Mexican Atole Recipe Reviews - Allrecipes.com (Pg. 2)
Reviewed: Jan. 13, 2010
I think it depends on what part of Mexico you're from, whether you use cornstarch or masa.There are 6 families on my block that are either 1st generation Americans(parents are from Mexico) or resident aliens from Mexico. I asked them and got 4 different answers.2 said they had never had atole, 1 said masa, 1said cornstarch, and 2 said a mixture of masa and cornstarch. Even those 2 couldn't agree. One said a 50/50 mix, the other swore by 2parts masa and 1part cornstarch. All the neighbor's families are from different parts of Mexico, with the 2 who halfway agreed coming from areas about 150 miles apart. Cornstarch is, by the way a super-fine cornflour. It is to masa harina what powdered suger is to table sugar. Around here horchata is much more common. I hadn't heard of atole in years. Growing up, my neighbor sometimes made it in winter. She used 3parts masa and 1part cornstarch. She also would add a pinch of ground coriander to the cinnamon.
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Reviewed: Jan. 3, 2010
Just a note that the atole made with cornstarch is known as atole the maizena. My grandmother would make all the time and is very good.
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Reviewed: Jan. 3, 2010
champurrado is made from corn flour and no milk. atole is made from corn starch and milk. the name masa is water and corn flour, (dough)
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Cooking Level: Intermediate

Home Town: San Ysidro, California, USA

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Reviewed: Jan. 3, 2010
Love Atole, I use Amaranth flour in mine and love it best with peach puree on top. So good! Has a very interesting history too!
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Reviewed: Jan. 3, 2010
This tastes fantastic. To the person who says that in México we use corn starch let me tell you that she is absolutelly wrong. I am mexican and I am used to drink atole since I was born and we use always CORN FLOUR. I never use piloncillo since I don't like the taste of it and prefer to use simply brown sugar and lots of cinnamon.
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Cooking Level: Expert

Home Town: Ciudad De México, Distrito Federal, Mexico
Living In: Cuernavaca, Morelos, Mexico

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Reviewed: Jan. 3, 2010
I would like to note that the the key ingredient for the mexican Atole is corn starch. The term "corn flour" can be a little confusing. Maybe if you try with corn starch you can get a better taste.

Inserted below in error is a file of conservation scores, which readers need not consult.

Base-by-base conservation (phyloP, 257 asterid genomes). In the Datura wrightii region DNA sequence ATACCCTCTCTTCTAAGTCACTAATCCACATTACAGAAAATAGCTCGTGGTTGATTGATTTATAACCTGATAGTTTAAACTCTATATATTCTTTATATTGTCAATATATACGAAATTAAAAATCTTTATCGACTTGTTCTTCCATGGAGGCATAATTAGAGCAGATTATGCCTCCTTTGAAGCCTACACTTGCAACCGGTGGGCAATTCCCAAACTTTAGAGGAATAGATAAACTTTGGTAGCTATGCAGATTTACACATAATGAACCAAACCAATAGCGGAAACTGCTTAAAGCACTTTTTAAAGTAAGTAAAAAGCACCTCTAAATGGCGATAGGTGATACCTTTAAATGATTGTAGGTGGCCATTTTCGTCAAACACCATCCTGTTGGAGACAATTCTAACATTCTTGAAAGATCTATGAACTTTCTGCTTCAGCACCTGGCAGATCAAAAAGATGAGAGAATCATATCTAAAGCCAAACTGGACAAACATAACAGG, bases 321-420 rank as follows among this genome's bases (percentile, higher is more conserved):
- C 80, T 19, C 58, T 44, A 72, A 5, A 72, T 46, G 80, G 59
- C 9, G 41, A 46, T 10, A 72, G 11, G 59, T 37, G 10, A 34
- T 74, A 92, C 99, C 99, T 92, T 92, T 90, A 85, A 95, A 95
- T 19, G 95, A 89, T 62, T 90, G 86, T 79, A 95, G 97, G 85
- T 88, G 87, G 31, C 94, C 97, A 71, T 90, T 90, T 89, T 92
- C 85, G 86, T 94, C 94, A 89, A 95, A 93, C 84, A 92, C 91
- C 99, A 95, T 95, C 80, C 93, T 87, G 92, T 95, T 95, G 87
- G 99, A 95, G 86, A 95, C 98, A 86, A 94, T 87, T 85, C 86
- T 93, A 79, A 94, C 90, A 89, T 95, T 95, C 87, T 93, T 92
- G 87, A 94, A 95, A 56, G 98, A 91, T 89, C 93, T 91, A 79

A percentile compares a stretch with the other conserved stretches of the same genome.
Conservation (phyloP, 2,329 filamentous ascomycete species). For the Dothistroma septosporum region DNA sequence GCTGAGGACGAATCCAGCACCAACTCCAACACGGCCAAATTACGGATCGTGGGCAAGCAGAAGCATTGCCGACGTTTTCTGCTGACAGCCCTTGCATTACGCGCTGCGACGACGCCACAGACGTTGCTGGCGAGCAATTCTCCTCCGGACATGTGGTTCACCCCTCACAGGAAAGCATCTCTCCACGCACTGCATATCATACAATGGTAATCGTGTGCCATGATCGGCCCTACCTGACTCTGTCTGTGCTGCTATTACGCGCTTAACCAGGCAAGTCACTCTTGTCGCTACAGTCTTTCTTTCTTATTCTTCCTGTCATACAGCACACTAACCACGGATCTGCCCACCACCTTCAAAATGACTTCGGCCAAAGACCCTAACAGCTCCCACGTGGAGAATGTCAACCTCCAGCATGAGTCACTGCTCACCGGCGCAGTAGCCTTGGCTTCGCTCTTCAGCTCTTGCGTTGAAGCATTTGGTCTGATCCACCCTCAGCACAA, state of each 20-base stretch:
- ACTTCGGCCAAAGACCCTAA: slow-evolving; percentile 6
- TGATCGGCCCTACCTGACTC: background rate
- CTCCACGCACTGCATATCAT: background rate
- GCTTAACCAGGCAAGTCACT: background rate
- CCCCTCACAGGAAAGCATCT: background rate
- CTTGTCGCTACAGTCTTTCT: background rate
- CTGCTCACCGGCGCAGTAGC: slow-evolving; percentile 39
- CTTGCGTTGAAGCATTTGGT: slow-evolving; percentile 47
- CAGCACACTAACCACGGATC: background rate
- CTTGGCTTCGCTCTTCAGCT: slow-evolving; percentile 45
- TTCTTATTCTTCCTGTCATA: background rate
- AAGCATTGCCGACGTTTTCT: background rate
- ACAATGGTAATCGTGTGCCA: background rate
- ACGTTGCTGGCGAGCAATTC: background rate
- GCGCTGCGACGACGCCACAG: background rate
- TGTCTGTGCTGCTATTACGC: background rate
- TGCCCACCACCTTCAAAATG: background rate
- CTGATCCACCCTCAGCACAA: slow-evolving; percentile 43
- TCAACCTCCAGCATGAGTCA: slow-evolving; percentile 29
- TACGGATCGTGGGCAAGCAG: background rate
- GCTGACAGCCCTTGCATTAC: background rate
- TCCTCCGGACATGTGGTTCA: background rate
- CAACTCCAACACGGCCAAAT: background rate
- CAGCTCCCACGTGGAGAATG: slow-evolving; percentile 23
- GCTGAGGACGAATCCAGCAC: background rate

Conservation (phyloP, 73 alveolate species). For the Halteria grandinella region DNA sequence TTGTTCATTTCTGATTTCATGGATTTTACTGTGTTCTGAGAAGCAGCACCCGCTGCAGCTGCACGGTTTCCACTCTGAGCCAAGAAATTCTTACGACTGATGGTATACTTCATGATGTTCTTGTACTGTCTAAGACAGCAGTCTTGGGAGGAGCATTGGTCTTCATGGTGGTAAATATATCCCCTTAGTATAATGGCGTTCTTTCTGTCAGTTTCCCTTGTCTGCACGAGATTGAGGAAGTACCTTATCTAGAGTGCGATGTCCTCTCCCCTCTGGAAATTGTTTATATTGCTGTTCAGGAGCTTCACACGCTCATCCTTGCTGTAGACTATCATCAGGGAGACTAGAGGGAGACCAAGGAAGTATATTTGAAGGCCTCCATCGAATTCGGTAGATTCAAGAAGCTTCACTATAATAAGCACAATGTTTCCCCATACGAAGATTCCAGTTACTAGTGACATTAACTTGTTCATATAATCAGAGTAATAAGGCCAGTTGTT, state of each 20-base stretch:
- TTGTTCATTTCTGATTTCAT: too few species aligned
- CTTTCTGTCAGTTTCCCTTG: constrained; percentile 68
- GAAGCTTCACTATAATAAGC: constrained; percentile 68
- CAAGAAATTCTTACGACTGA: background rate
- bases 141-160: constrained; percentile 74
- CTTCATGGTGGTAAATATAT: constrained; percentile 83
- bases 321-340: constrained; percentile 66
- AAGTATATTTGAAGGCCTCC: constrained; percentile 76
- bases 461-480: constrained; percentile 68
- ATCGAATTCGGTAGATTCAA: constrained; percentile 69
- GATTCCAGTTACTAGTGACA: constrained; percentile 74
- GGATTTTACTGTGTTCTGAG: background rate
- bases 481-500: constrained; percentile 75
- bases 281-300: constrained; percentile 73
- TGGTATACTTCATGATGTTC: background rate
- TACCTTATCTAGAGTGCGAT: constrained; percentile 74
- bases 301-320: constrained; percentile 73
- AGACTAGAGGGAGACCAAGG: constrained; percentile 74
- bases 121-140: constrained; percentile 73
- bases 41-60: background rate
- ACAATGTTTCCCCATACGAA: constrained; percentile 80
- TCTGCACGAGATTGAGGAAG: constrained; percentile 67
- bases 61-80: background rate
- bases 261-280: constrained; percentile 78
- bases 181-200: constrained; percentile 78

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Photo by Michelle Andere

Cooking Level: Intermediate

Home Town: Hermosillo, Sonora, Mexico
Living In: Monterrey, Nuevo León, Mexico
Reviewed: Oct. 24, 2009
It's a rainy, cold morning here, so I decided to try this. My first sip: Yum! And different. I halved the recipe, using about 1 3/4 c water and 3/4 c milk. I also used regular brown sugar, since I didn't have piloncillo. And then, while the mix was simmering, I added a small handful of chocolate chips! Pretty tasty! Just be sure to watch the mixture, because it will boil over if the heat is too high. Had to keep a strict eye on mine and keep stirring with a whisk. And I think.... if it takes a half hour for the mixture to come to a boil for you, there might be something wrong with your stove! :)
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Cooking Level: Expert

Living In: Omaha, Nebraska, USA

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Reviewed: Oct. 3, 2009
I scaled this down to 2 and used 75% water 25% milk. no idea what it should taste like but will make again, we enjoyed . thanks
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Photo by B Bradfield

Cooking Level: Intermediate

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Reviewed: Jan. 19, 2009
I had this once in Mexico, I was eager to recreate it at home. However, I think I messed it up! I don't really understand what masa/corn flour is. I used store-bought Maseca brand instant masa harina. That might be why it didn't taste quite right, lol. Aside from that, I think for my tastes I'd like it to be a little sweeter. And one more thing: I don't know if there's a way to make atole that doesn't require so much babysitting at the stove. This recipe took quite a while, I stirred for at least half an hour while waiting for the liquid to boil.
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Cooking Level: Intermediate

Home Town: Palisades Park, New Jersey, USA

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Reviewed: Jan. 4, 2009
This is my very first experience with Atole & I'm totally impressed. I do think I will use a combo of water/milk the next time I make it. Thanks for submitting this recipe!
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Photo by kitrn01

Cooking Level: Intermediate

Living In: College Station, Texas, USA

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